This Week In History – August 6-12
1787 – Sixty proof sheets of the Constitution of the United States are delivered to the Constitutional Convention in Philadelphia, Pennsylvania.
1930 – Judge Joseph Force Crater steps into a taxi in New York and disappears never to be seen again.
1945 – World War II: Hiroshima, Japan is devastated when the atomic bomb “Little Boy” is dropped by the United States B-29 Enola Gay. Around 70,000 people are killed instantly, and some tens of thousands die in subsequent years from burns and radiation poisoning.
1965 – US President Lyndon B. Johnson signs the Voting Rights Act of 1965 into law.
1990 – Gulf War: The United Nations Security Council orders a global trade embargo against Iraq in response to Iraq’s invasion of Kuwait.
1996 – The Ramones played their farewell concert at The Palace, Los Angeles, CA.
1782 – George Washington orders the creation of the Badge of Military Merit to honor soldiers wounded in battle. It is later renamed to the more poetic Purple Heart.
1794 – U.S. President George Washington invokes the Militia Acts of 1792 to suppress the Whiskey Rebellion in western Pennsylvania.
1959 – The Lincoln Memorial design on the U.S. penny goes into circulation. It replaces the “sheaves of wheat” design, and was minted until 2008.
1964 – Vietnam War: The U.S. Congress passes the Gulf of Tonkin Resolution giving U.S. President Lyndon B. Johnson broad war powers to deal with North Vietnamese attacks on American forces.
1998 – Bombings at United States embassies in Dar es Salaam, Tanzania and Nairobi, Kenya kill approximately 212 people.
1863 – American Civil War: Following his defeat in the Battle of Gettysburg, General Robert E. Lee sends a letter of resignation to Confederate President Jefferson Davis (which is refused upon receipt).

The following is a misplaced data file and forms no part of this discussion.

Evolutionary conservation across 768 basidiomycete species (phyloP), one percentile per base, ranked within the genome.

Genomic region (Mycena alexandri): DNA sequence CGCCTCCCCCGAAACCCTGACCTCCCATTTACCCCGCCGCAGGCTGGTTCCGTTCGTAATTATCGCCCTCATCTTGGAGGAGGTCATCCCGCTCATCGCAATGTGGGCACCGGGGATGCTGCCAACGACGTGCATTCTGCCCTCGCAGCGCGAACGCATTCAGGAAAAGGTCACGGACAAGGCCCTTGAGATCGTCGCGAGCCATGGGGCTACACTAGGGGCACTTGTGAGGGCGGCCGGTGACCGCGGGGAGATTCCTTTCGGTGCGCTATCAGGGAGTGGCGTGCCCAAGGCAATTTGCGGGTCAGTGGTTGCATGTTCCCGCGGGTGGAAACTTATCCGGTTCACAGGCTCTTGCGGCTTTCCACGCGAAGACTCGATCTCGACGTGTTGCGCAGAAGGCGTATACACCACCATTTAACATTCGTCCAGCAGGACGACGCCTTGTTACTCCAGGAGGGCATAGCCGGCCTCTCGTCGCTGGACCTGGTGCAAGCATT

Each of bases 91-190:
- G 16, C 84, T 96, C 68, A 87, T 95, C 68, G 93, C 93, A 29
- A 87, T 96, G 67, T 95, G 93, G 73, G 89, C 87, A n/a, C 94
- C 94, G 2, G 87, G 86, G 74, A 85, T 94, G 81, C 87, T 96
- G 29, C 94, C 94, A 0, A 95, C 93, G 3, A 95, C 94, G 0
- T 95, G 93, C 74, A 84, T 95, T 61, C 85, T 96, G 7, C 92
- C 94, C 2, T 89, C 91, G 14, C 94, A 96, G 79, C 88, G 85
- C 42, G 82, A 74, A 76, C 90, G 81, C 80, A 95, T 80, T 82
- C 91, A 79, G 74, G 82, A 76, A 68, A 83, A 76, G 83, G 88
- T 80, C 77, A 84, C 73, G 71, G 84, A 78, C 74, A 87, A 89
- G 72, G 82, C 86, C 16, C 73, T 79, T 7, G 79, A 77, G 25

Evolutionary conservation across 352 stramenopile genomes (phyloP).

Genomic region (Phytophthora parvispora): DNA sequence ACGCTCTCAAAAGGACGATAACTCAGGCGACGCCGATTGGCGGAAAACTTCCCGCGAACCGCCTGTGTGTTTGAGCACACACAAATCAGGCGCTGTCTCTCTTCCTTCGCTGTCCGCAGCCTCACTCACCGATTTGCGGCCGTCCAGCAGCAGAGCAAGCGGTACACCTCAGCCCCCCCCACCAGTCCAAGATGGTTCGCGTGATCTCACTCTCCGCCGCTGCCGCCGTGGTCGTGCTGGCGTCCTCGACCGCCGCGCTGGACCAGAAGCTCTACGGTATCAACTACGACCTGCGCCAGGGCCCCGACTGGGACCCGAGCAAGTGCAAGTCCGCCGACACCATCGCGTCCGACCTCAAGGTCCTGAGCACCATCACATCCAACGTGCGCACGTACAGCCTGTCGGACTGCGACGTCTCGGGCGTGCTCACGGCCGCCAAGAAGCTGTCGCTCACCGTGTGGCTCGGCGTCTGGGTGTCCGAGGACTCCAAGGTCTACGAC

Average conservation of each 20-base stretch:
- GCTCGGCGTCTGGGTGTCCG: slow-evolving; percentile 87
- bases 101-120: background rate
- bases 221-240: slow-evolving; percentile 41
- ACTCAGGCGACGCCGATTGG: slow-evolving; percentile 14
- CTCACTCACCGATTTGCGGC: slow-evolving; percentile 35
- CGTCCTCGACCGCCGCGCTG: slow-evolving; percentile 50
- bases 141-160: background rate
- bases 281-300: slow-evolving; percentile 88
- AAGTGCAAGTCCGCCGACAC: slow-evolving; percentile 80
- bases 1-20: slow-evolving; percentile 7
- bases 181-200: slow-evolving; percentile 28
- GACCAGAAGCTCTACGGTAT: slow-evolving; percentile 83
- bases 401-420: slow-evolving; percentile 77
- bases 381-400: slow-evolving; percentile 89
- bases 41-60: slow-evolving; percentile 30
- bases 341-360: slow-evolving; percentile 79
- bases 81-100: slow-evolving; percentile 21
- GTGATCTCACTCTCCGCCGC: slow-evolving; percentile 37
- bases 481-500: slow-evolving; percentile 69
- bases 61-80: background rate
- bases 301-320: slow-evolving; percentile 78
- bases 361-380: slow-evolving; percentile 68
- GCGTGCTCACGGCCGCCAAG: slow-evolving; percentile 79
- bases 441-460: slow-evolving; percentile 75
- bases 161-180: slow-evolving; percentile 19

1876 – Thomas Edison receives a patent for his mimeograph.
1942 – Quit India Movement is launched in India against the British rule in response to Mohandas Gandhi’s call for swaraj or complete independence.
1945 – The London Charter is signed by France, the United Kingdom, the Soviet Union and the United States, establishing the laws and procedures for the Nuremberg trials.
1969 – At a zebra crossing in London, photographer Iain Macmillan takes the iconic photo that becomes the cover image of the Beatles’ album Abbey Road.
1974 – President Richard Nixon, in a nationwide television address, announces his resignation from the office of the President of the United States effective noon the next day.
1990 – Iraq occupies Kuwait and the state is annexed to Iraq. This would lead to the Gulf War shortly afterward.
1814 – Indian Wars: the Creek sign the Treaty of Fort Jackson, giving up huge parts of Alabama and Georgia.
1842 – The Webster–Ashburton Treaty is signed, establishing the United States–Canada border east of the Rocky Mountains.
1892 – Thomas Edison receives a patent for a two-way telegraph.
1942 – Indian leader Mahatma Gandhi is arrested in Bombay by British forces, launching the Quit India Movement.
1945 – World War II: Nagasaki is devastated when an atomic bomb, Fat Man, is dropped by the United States B-29 Bockscar. 35,000 people are killed outright, including 23,200-28,200 Japanese war workers, 2,000 Korean forced workers, and 150 Japanese soldiers.